Class interests and aspirations
Try to answer this question honestly. If your child is at a former white South African school and over time the majority of incoming students are black, would you move that child to another school?
When I pose this question to white parents, they all say “no”. But most of them are not being truthful. The clever ones will say “no” but with conditions – provided the quality of education stays the same.
It turns out that in most schools affected by white flight, the teachers, the principal, the governing body and the facilities stay more or less exactly the same. The only thing that has changed is that more than 50% of the children are now black.
When that happens, white parents flee and put their children in whitedominant schools.
Do not for one moment think this is only the racism of white parents. Coloured and Indian parents do exactly the same thing when too many African children come to dominate the school numbers.
In fact, when I once raised my voice at my children’s primary school in Durban calling for more black teachers, it was Indian and coloured parents who shut me up – “we want white teachers for our children”, they said.
The observation that these reactions to more black children in schools and classrooms constitute racism is correct but also too simple. What is really going on here in the reasoning of parents?
The main problem is association – white parents associate quality with white teachers but also with a majority of white learners in a classroom.
The more white children, the more assured the parents are that the quality of the educational experience for their loved ones will be good. The more black children and they assume the standards will drop regardless of the academic talent of the darker enrolments.
So why do parents rush to say “no” when the uncomfortable question is posed, would you move your child when blacks are in the majority?
Simple. It is embarrassing to say “yes” in public or to a black person like myself. So you lie – “my child will stay put”. The truth is that very, very few white parents keep their children in black-dominant schools.
Who are these parents and which schools are those in which the whites actually stay?
These are normally parents who are genuinely progressive and open-minded in their racial attitudes, such as those who place their children in schools like Sacred Heart College in Yeoville, Johannesburg.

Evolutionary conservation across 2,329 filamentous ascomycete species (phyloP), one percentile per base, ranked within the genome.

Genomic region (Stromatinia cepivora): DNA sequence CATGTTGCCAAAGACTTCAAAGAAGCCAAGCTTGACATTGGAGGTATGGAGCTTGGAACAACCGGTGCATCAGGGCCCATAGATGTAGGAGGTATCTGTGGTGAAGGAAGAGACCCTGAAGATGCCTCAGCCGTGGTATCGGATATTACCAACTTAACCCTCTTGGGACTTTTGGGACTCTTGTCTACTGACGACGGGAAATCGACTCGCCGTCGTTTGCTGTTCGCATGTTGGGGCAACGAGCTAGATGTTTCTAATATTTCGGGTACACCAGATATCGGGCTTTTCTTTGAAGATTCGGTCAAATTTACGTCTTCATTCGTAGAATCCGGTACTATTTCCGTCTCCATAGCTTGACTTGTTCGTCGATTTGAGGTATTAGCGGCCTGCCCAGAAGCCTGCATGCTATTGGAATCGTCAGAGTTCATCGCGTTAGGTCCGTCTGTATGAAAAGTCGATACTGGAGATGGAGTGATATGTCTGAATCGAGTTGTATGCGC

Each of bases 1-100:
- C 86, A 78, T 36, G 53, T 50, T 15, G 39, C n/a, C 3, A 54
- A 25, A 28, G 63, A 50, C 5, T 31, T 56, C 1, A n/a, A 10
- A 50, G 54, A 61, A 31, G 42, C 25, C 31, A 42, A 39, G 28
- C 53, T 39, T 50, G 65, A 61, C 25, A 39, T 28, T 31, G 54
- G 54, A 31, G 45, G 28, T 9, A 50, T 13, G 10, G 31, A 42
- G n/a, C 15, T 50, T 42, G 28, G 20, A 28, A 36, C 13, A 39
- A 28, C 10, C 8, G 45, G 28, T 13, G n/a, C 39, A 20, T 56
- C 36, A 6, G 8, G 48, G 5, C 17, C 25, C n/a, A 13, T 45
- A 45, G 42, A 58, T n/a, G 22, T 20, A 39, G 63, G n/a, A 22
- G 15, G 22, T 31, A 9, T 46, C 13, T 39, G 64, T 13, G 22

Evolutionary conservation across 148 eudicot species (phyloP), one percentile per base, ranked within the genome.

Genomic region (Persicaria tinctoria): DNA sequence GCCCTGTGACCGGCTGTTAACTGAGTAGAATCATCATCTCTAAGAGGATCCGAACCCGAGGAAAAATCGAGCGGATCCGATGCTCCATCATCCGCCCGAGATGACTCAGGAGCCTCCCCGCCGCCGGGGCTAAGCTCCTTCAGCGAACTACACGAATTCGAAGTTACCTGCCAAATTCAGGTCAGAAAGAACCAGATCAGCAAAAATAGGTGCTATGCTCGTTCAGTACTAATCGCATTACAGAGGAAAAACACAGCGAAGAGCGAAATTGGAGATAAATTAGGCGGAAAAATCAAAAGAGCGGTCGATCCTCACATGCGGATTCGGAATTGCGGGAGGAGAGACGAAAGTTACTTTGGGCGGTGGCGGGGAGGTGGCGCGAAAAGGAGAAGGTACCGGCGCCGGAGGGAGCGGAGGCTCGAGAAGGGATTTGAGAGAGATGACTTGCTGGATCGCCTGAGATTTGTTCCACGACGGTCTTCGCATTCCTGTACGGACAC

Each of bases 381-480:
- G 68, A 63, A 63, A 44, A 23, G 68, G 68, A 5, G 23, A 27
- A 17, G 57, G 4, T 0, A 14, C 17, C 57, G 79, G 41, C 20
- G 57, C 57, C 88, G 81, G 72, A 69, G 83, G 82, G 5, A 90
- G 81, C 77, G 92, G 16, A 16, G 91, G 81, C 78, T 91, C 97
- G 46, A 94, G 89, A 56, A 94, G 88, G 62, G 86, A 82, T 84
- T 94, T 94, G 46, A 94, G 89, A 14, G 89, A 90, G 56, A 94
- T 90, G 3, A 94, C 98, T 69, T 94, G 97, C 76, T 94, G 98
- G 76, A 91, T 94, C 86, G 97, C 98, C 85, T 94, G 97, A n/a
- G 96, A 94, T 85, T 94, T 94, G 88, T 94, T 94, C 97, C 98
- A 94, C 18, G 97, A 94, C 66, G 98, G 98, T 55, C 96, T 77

Or they are poor white parents who cannot afford the fees in the white-dominant school on the other side of town, as happens in a top coloured school in Hermanus, outside Cape Town.
The majority of white parents, however, ensure that white children (and, of course, teachers) dominate in their schools and that the principal is, as far as possible, white as well.
That is why it is so difficult to appoint black teachers in these schools, and when the odd one or two make it onto the staff, they tell stories of how they have to prove themselves to children and colleagues alike.
Take a drive along the main road linking Wynberg, Claremont, Rondebosch and Newlands in Cape Town’s southern suburbs and you will see exactly what I mean.
With one exception, the schools are dominated by white children and white teachers. It is what you could call a settled arrangement; it’s how things will remain as long as the government does not shake up these schools.
Relax, the government will do nothing about these schools. The black elite, whether from parliament or the private sector, want their children in these white-dominant schools. They too associate quality with whiteness.
The political elite will make loud noises in public about “the black child” and posture about the racism of the Sparrows and the Mombergs, but don’t expect them to move their children to black public schools.
What you now have in South Africa is a class compact between privileged whites and the black elite to keep the schools which their children attend as essentially white institutions; in other words, white-dominant schools serve the class interests of whites and the class aspirations of blacks.
Of course parents choose schools based on the perceived quality of one school over the next, but as Temple University researchers recently showed, it is equally true that parents choose schools “as a way of physically distancing themselves from people whom they perceive to be of lower social status”.
Poor and black children, in other words. Now, try and answer that question again.